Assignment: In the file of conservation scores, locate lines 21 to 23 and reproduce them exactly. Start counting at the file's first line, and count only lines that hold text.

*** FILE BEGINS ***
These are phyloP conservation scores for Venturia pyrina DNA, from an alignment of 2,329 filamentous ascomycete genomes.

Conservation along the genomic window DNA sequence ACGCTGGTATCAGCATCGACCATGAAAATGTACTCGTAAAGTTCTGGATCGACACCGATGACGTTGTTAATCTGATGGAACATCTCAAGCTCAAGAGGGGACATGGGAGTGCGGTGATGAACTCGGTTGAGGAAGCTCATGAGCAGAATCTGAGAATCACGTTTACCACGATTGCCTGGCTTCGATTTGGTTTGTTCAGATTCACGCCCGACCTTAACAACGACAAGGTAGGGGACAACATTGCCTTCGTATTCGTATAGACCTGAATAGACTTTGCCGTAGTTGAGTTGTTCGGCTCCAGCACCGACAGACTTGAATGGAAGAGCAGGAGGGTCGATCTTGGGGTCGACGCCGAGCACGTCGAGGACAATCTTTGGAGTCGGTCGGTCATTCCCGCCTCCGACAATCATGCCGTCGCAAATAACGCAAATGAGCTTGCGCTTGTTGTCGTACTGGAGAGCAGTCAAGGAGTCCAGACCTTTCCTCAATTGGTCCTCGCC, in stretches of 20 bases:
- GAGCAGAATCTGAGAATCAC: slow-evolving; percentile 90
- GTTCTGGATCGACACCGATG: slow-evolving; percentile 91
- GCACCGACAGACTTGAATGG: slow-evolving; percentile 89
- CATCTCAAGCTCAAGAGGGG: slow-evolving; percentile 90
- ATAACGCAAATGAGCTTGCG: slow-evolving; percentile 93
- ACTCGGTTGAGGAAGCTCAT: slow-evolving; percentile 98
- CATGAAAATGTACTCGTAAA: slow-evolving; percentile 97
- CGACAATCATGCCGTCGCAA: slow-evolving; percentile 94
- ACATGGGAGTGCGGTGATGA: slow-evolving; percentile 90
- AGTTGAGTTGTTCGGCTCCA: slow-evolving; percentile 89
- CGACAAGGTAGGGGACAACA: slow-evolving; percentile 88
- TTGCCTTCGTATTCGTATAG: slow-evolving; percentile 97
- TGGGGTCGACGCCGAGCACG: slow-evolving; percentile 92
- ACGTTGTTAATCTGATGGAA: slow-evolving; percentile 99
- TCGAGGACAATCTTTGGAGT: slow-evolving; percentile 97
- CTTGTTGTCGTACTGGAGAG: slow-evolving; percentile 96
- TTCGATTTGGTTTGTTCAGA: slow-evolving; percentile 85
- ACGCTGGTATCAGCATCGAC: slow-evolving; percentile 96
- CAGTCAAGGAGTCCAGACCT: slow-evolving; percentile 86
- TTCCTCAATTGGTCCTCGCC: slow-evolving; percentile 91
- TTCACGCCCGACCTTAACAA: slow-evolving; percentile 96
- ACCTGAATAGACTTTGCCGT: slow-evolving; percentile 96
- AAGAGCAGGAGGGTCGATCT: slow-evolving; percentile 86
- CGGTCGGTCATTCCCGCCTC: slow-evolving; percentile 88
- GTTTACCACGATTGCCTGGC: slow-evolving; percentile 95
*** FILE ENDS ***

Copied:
- CAGTCAAGGAGTCCAGACCT: slow-evolving; percentile 86
- TTCCTCAATTGGTCCTCGCC: slow-evolving; percentile 91
- TTCACGCCCGACCTTAACAA: slow-evolving; percentile 96